The fifth NEWater plant located at Changi has launched yesterday. The plant spans 49,000 sq m, and produces enough water to fill 92 Olympic-sized swimming pools.
NEWater, a pillar of Singapore's water sustainability strategy, is high-grade reclaimed water. Produced from treated used water that is further purified using advanced membrane technologies and ultra-violet disinfection, it is ultra-clean and safe to drink. With the opening of this fifth plant (jointly developed by a foreign and a local company), Singapore's NEWater capacity increased from 30 to 40 per cent of the Republic's water demand of 430 million gallons per day.
Singapore will reclaim land through the development of a polder at the north-western tip of Pulau Tekong. This innovative, cost-saving method, to be used for the first time here, will be adopted by the Housing & Development Board (HDB) for the upcoming land reclamation project.
Construction will commence at the end of next year, and the reclamation is slated for completion around 2022. The plot of land to be added is equivalent to the size of two Toa Payoh towns and would be used for military training. Unlike the traditional method of infilling with sand, this new “empoldering” method involves creating a tract of reclaimed land from the sea or a surrounding water body, by constructing a dike and a network of drains, water pumping systems and canals. It will substantially reduce the amount of sand needed for land reclamation, and reap savings on upfront construction costs.
Experience nature in its pristine form at Bukit Timah Nature Reserve, which is a mere 12 km from the bustling city centre. By virtue of Singapore’s location on the equatorial belt, the reserve has one of the richest and most diverse ecological systems. Visitors will see an astonishing variety of plant, animal and insect life, typical of a humid equatorial climate.
This 163-ha reserve includes Singapore’s highest hill, Bukit Timah Hill, which stands at 163 m and retains one of the few areas of primary rainforest in the country. The forest on the hill has been a botanical collection ground for more than a century, and the first known specimens of many species of Malayan plants have been obtained here.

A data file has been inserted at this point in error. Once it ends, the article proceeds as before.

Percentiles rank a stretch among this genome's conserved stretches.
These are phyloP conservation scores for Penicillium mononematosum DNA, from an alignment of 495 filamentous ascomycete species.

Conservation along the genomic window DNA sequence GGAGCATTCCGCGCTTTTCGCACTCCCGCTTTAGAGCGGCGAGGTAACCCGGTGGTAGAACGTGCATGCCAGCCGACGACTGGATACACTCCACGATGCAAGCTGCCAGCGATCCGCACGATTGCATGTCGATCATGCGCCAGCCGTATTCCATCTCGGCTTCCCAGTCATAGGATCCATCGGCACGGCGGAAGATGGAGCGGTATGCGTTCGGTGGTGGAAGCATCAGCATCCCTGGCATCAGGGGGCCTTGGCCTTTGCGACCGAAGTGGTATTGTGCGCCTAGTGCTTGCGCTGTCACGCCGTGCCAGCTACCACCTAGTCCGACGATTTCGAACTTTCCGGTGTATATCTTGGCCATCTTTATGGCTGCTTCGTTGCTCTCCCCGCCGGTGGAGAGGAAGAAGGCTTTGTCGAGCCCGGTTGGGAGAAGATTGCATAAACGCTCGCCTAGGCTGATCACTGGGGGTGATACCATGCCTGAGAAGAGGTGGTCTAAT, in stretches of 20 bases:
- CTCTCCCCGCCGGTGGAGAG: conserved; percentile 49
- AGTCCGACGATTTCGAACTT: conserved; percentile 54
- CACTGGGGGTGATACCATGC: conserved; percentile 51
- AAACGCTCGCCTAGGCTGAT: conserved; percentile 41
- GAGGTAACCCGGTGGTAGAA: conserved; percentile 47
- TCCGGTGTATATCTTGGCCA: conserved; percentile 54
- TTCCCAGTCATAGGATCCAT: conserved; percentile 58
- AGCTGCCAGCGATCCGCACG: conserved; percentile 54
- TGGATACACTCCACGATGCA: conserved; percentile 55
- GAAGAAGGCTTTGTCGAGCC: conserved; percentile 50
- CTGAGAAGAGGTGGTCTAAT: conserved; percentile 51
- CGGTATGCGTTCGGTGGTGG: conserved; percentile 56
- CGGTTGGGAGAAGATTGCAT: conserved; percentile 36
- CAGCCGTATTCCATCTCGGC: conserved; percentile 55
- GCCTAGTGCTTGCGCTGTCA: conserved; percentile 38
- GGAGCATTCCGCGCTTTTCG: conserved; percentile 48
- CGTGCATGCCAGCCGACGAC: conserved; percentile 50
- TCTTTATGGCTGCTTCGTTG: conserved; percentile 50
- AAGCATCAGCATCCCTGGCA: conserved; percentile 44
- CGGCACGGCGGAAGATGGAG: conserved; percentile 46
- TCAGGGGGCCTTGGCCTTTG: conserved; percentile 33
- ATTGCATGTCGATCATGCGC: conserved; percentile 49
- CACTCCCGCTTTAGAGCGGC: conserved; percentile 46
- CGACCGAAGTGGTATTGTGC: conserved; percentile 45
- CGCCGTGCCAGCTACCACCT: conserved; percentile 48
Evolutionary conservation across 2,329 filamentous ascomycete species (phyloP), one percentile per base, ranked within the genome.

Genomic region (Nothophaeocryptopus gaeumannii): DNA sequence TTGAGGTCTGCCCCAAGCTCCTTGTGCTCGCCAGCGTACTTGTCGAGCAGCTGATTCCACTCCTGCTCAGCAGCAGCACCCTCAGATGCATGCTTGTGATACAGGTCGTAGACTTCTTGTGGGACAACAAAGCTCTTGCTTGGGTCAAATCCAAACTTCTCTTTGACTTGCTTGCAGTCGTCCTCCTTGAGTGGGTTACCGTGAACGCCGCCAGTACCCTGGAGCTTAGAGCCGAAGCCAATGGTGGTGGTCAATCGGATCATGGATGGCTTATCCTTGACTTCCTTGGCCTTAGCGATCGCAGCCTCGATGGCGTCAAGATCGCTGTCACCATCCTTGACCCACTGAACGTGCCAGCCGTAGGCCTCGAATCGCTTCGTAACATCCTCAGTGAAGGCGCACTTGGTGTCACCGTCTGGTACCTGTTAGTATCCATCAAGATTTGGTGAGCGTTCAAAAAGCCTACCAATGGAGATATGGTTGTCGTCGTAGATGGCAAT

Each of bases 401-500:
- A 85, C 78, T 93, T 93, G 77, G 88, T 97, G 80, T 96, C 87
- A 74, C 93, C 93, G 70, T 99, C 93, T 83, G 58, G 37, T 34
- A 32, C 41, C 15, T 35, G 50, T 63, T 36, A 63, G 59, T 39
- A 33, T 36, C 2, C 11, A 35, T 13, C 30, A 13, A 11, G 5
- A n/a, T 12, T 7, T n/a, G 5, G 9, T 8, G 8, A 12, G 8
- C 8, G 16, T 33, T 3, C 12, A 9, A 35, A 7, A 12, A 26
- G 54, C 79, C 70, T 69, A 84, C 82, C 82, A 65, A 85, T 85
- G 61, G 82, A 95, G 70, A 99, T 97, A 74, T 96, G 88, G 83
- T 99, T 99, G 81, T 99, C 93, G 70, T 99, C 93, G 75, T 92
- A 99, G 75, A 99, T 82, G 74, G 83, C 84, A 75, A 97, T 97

Home to around 40% of our nation’s (native) flora and fauna, Bukit Timah Nature Reserve has been a favourite spot for those looking to get close to nature. Some of these flora and fauna species include the Shorea curtisii, Red Dhup (Parishia insignis), Greater Racket-tailed Drongo (Dicrurus paradiseus) and Malayan Colugo (Galeopterus variegatus).
From a swimming pool in natural settings to forest trails and an eco-friendly hawker centre – these are some of the facilities that Sembawang residents can look forward to at the new integrated sports and community hub being planned for the town.
The project is co-developed by Sport Singapore, National Parks Board, Ministry of Health, Alexandra Health System, National Environment Agency, People's Association and National Heritage Board.
The Admiralty House, which is a historical national monument, will also be incorporated into the design.
Other facilities at the development could include multi-play courts and primary and senior care centres.
In a bid to improve the well-being of residents and to help seniors age gracefully, the National Parks Board (NParks) has launched a new therapeutic garden at HortPark.
Located at Hyderabad Road, this is the first time a therapeutic garden has been developed in a public park in Singapore. It features elements of horticultural therapy, which is the use of plants and nature to benefit and stimulate the human mind.
Every detail in the garden is said to be strategic. Vibrant-coloured flowers were chosen as an uplifting visual stimulant, while there are also pastel-coloured flowers on display to give a calming effect. Pandan leaves were also planted to activate the sense of smell.
Greendot was founded in 2011 with the vision to change people's perception that vegetarian cuisine was boring and unappealing, and to help people take that first step to make a positive impact on themselves, the community and the environment. At Greendot, they provide well balanced, home cooked meat-free meals using fresh, quality ingredients. They serve a wide selection of menu items to cater to your different needs.